- The Washington Times - Monday, August 5, 2019

Pro-life advocates and Democrats are lamenting the absence of abortion as a debate topic among the Democratic presidential candidates, calling for a little nuance on the issue.

“CNN didn’t notice the life issue last night,” the advocacy group Students for Life of America said in a fundraising email after the last week’s Democratic debates in Detroit.

A writer for the left-leaning website Jezebel chastised the Democratic contenders for avoiding saying the word “abortion.”

“Is ‘abortion’ a dirty word?” opens the article from contributor Esther Wang. “Democratic presidential candidates on the debate stage on Wednesday night seemed to think so!”

Democrats for Life of America, an advocacy group, held its annual Pro-Life for the Whole Life conference in East Lansing, Michigan, a few days before the two-night debates in Detroit.

“In the pro-life community, people think that you only oppose abortion, but being Democrats, we have a broader definition of it,” Kristen Day, Democrats for Life’s executive director, told CBS News affiliate WLNS.

“Whole life” advocacy includes support for ending capital punishment and establishing a livable wage, affordable health care, criminal justice reform and equal pay, among other issues.

Estimates vary on how many Democrats oppose abortion. According to a Marist poll conducted in February by the Knights of Columbus, a Catholic fraternal organization, 34% of Democrats consider themselves “pro-life.”

But the poll also shows that identifying oneself as pro-life is not the same as supporting efforts to outlaw abortion. States that have enacted bans on abortions after eight weeks of pregnancy or earlier have found that not all pro-life voters oppose abortion in every circumstance. The Marist poll found that 80% of Americans are comfortable with abortion limited to the first 12 weeks of pregnancy.

For those Democrats who lean toward abortion restrictions, the party appears to be going in the opposite direction. Finding a candidate who supports tightening abortion restrictions is difficult.

In June, Vice President Joseph R. Biden denounced his longtime support for the Hyde Amendment, which prevents federal dollars for paying for abortions. When Rep. Tulsi Gabbard of Hawaii entered politics in 2001, she initially opposed increasing abortion access, but her voting record in Congress has a 100% rating from Planned Parenthood.

A purported moderate, Montana Gov. Steve Bullock — who vetoed an infant born-alive bill this spring — called himself pro-choice on the debate stage last week. Earlier this year, Pete Buttigieg, the mayor of South Bend, Indiana, spoke with nuance in favor of lifting restrictions on late-term abortions, saying he trusts women “to draw the line.”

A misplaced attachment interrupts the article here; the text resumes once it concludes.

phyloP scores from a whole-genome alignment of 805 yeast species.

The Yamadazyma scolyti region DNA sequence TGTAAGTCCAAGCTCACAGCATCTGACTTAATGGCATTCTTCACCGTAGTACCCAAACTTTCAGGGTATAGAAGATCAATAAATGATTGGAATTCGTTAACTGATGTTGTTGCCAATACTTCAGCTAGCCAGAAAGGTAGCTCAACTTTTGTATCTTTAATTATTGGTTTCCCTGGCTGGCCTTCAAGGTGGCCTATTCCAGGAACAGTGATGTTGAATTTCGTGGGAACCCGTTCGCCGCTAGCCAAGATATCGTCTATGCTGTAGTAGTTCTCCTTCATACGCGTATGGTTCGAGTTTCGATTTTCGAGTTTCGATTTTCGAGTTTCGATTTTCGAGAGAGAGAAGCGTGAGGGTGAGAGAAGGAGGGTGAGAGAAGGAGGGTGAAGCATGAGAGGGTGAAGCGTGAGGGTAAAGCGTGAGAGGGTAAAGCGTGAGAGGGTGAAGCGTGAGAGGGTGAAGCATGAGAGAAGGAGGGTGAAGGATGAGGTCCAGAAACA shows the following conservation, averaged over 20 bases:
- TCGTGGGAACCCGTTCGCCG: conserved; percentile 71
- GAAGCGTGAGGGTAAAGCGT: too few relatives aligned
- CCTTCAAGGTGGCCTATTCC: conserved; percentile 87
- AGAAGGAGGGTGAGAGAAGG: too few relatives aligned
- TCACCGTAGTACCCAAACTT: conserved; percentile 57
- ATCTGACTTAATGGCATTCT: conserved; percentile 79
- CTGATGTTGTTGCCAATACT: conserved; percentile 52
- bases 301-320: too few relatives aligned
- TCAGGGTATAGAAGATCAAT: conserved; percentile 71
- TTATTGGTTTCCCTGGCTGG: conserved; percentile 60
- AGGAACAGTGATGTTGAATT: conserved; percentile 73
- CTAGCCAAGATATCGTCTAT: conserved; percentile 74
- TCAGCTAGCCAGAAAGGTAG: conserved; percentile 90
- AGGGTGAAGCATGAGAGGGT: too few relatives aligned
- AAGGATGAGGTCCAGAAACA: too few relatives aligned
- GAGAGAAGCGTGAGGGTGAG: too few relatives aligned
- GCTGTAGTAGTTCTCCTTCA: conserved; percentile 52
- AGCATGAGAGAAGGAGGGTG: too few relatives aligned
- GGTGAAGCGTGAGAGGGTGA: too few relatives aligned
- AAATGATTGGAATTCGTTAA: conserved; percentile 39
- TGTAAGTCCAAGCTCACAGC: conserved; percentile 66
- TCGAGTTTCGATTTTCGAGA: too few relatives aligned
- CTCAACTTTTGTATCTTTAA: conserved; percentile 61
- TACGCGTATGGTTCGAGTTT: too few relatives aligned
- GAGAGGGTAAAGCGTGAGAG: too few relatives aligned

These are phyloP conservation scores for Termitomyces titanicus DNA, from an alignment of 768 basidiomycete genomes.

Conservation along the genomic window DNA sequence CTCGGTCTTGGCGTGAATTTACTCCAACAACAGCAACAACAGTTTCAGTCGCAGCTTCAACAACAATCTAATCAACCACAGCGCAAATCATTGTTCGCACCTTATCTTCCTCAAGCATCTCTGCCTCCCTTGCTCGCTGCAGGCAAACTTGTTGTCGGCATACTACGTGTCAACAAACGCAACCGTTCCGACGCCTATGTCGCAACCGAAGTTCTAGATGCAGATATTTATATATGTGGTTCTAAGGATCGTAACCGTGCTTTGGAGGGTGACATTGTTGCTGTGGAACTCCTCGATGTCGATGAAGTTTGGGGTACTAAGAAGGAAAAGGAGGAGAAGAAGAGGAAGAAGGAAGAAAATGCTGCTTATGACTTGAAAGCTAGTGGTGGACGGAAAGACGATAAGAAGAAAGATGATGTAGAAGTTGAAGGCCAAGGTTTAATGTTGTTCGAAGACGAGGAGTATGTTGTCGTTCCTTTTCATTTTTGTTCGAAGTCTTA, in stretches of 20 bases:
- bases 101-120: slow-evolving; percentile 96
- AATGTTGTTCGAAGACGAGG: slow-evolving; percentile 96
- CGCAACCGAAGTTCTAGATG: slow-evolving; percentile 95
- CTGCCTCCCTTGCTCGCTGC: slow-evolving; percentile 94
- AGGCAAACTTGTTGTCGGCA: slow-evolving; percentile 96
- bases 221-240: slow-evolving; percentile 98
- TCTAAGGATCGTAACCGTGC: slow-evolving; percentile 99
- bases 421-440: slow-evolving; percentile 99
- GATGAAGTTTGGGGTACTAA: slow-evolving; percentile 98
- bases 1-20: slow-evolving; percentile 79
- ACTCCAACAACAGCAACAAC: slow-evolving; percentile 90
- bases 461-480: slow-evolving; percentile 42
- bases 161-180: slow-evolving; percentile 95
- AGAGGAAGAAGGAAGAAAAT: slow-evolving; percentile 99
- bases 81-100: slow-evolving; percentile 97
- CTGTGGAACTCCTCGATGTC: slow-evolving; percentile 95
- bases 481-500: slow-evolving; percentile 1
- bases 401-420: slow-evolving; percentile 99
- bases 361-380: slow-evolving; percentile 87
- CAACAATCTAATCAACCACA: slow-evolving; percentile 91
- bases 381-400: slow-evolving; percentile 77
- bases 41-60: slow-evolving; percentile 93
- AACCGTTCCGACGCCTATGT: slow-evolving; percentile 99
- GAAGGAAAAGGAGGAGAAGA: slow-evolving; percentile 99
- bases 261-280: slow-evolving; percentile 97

A few pro-life Democrats remain on the national scene — Louisiana Gov. John Bel Edwards, West Virginia Sen. Joe Manchin III and Illinois Rep. Dan Lipinski.

And there’s some evidence to suggest that Democrats running for local office are increasingly bucking party orthodoxy. For example, six Democratic lawmakers in North Carolina recently voted to require medical professionals provide life-saving care for infants born after an abortion attempt.

What’s more, unrestricted access to abortion is unpopular among non-white Democratic voters. In a 2017 YouGov survey, 40% of Hispanic Democrats said the party should only support candidates who believe abortion should generally be illegal.

Political strategist Jacob Lupfer, who advises independents and moderates of both parties, believes it’s time for a 2020 pro-life Democrat.

“Our goal remains to persuade a credible, qualified pro-life Democrat to enter the 2020 race,” said Mr. Lupfer, strategist with The Relay Group.

He says a pro-life Democrat has a “lane” that is a mile wide and could meet the qualifications the Democratic National Committee has set for getting onto the debate stage.

“We believe that pretty much anyone who runs would almost instantly poll at least 4 to 6%, which would put him or her toward the top of the middle tier,” Mr. Lupfer said.

• Christopher Vondracek can be reached at cvondracek@washingtontimes.com.

Copyright © 2022 The Washington Times, LLC. Click here for reprint permission.

Please read our comment policy before commenting.

Click to Read More and View Comments

Click to Hide